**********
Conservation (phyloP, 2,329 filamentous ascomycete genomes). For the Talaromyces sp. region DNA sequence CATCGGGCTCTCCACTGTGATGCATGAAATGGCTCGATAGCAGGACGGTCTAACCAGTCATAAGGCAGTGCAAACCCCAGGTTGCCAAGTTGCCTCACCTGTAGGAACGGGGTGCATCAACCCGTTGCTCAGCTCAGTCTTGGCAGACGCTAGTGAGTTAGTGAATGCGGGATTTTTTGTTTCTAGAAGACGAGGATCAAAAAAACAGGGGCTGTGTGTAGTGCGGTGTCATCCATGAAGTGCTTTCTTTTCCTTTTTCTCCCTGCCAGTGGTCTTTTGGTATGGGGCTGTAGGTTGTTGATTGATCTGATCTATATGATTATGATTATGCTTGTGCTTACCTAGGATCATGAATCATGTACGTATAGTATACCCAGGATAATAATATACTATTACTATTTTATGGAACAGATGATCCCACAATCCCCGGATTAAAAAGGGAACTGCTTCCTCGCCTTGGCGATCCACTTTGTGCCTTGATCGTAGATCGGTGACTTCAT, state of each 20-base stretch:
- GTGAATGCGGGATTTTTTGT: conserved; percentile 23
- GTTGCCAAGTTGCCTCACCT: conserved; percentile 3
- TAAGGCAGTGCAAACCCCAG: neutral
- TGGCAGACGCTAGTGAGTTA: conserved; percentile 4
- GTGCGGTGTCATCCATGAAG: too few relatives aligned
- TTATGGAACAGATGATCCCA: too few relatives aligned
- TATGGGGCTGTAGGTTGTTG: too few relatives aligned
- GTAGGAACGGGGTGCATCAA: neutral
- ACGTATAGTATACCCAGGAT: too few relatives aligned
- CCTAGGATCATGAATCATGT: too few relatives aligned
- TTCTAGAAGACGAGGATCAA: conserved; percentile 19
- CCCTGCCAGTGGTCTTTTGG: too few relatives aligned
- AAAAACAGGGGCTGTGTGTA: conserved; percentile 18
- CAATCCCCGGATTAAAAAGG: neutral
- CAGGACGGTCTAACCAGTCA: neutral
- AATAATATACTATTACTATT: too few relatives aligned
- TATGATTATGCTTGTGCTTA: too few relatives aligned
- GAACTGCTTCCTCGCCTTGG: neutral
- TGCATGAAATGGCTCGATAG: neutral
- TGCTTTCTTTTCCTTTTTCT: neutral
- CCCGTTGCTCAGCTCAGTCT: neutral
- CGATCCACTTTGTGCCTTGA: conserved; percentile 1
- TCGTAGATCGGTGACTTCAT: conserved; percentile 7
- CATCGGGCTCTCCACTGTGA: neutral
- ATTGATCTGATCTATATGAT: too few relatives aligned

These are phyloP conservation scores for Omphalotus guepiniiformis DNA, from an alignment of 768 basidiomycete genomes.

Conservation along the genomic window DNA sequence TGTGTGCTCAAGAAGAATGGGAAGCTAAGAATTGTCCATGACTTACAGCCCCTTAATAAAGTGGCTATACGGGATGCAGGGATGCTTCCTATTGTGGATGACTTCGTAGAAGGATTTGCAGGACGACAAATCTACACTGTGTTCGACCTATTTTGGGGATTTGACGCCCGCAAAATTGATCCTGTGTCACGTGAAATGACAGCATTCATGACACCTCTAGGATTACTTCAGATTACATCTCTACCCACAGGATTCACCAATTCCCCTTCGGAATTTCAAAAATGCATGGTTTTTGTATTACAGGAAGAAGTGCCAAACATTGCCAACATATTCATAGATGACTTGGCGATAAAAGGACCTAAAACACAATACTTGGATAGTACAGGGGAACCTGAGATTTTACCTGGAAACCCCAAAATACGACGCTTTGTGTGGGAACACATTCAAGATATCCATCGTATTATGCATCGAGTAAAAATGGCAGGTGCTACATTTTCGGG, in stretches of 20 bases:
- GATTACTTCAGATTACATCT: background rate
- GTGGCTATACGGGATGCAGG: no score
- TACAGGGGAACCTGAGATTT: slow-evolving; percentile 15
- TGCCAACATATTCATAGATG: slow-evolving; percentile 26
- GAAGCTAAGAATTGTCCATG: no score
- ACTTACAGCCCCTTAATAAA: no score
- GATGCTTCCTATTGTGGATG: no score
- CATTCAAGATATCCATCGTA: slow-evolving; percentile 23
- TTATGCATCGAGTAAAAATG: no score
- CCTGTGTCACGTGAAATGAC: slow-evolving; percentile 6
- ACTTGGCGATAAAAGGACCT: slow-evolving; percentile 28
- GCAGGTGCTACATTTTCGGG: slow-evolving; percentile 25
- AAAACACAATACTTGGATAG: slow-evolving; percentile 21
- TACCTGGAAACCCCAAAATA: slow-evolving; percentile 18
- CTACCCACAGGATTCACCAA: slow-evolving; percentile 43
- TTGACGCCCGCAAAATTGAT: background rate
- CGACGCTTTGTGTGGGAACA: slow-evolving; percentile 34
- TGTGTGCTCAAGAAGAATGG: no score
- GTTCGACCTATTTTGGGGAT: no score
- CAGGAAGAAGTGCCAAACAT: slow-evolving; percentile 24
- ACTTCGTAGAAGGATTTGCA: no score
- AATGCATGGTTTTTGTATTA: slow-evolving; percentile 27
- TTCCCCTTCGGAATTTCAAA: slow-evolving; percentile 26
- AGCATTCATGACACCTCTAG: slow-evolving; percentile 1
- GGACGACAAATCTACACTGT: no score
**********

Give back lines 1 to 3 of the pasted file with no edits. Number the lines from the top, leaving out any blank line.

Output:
Conservation (phyloP, 2,329 filamentous ascomycete genomes). For the Talaromyces sp. region DNA sequence CATCGGGCTCTCCACTGTGATGCATGAAATGGCTCGATAGCAGGACGGTCTAACCAGTCATAAGGCAGTGCAAACCCCAGGTTGCCAAGTTGCCTCACCTGTAGGAACGGGGTGCATCAACCCGTTGCTCAGCTCAGTCTTGGCAGACGCTAGTGAGTTAGTGAATGCGGGATTTTTTGTTTCTAGAAGACGAGGATCAAAAAAACAGGGGCTGTGTGTAGTGCGGTGTCATCCATGAAGTGCTTTCTTTTCCTTTTTCTCCCTGCCAGTGGTCTTTTGGTATGGGGCTGTAGGTTGTTGATTGATCTGATCTATATGATTATGATTATGCTTGTGCTTACCTAGGATCATGAATCATGTACGTATAGTATACCCAGGATAATAATATACTATTACTATTTTATGGAACAGATGATCCCACAATCCCCGGATTAAAAAGGGAACTGCTTCCTCGCCTTGGCGATCCACTTTGTGCCTTGATCGTAGATCGGTGACTTCAT, state of each 20-base stretch:
- GTGAATGCGGGATTTTTTGT: conserved; percentile 23
- GTTGCCAAGTTGCCTCACCT: conserved; percentile 3